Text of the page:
If you think about a football stadium with entrances surrounding its periphery, the blood brain barrier would be like the people checking tickets. Only those with tickets would be allowed in. Now think about what might happen at the super bowl if many of those ticket checkers were just not there. People without tickets would start hopping over the barriers and entering the stadium to view the game for free. This is what happens when there is damage to the blood brain barrier: unwanted substances get into the brain.
So how does this answer our question about how Western Diet affects the brain?
Recent research has revealed two important trends:
1. Western Diets seem to stimulate intestinal production of a protein found in the body called amyloid-β.
2. Elevated levels of amyloid-β proteins have been shown to damage the blood brain barrier in rats.
Why does this matter?
One of the hallmark signs of a brain diseased by Alzheimer’s is the presence of plaques, particularly in the hippocampus. These plaques can be thought of as dangerous junk, cluttering the cell and disrupting normal function, and they are partially caused by the accumulation of amyloid-β proteins. Starting to see how this story is coming together?
Based on the current evidence, we can start to form a theory: A Western Diet increases bodily levels of amyloid-β protein, leading to increased amyloid-β levels in the blood. This elevation could contribute to blood brain barrier damage (equivalent to losing those ticket checkers!), resulting in more amyloid-β (ticketless individuals) being able to get into the brain. Once in the brain, these proteins can damage the large cells in the hippocampus, which are particularly vulnerable. The theory is laid out nicely in this diagram:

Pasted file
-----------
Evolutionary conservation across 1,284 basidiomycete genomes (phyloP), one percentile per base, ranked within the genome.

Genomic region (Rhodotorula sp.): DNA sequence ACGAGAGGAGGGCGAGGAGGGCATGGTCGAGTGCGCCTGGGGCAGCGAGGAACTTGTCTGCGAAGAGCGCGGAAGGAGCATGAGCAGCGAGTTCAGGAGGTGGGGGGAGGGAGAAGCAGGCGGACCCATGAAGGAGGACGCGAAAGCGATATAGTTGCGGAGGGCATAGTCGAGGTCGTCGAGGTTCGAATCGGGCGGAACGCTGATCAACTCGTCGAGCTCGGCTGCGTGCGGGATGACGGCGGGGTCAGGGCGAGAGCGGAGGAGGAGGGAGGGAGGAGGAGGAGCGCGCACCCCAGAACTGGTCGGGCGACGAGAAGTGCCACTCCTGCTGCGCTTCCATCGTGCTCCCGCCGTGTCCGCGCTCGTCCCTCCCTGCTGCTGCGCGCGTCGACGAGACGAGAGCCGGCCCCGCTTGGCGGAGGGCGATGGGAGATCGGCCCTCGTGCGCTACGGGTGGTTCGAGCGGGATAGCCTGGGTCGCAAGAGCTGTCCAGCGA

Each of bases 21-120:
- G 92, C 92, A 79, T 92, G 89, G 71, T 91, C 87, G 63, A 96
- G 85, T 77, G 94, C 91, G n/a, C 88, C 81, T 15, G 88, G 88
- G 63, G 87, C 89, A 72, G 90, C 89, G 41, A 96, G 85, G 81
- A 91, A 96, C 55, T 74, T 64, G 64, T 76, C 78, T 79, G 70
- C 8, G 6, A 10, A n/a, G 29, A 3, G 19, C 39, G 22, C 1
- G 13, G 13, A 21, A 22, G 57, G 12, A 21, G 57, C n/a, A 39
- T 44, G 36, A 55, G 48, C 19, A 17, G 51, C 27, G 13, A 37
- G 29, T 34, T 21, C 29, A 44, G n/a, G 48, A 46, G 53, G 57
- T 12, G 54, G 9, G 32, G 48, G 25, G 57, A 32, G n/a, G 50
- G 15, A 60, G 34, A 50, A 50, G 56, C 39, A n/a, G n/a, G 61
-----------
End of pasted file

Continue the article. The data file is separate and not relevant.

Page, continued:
(1) Western Diet results in (2) elevated levels of amyloid-β (Aβ) from the small intestines, (3) thus increasing Aβ levels in the vascular system. (4) High levels of Aβ contribute to blood brain barrier damage, (5) which leaves the hippocampus (HPF) vulnerable to damage by Aβ.
So this leaves us with the possibility that obesity and dementia potentially share a common contributory factor: overconsumption of foods high in saturated fatty acids and simple sugars, or the Western Diet. Given the statistics about the prevalence of obesity in this country and others, the possibility that these people are also at a higher risk for future dementia is incredibly concerning.
Although not many people drink a gallon of juice every day, I have to admit that before reading Dr. Lustig’s book and watching Fed Up, I went out of my way to drink orange juice because I thought it was healthy for me. I did not realize how much sugar was in it! Now I just eat the fruit. I hope this will be better for my body and my brain in the long run.
For more information about the role sugar plays in the obesity epidemic, I recommend:
1. Fat Chance: The bitter truth about sugar by Robert Lustig
2. Fed Up Documentary (more information found here: http://fedupmovie.com/#/page/about-the-issue?scrollTo=facts)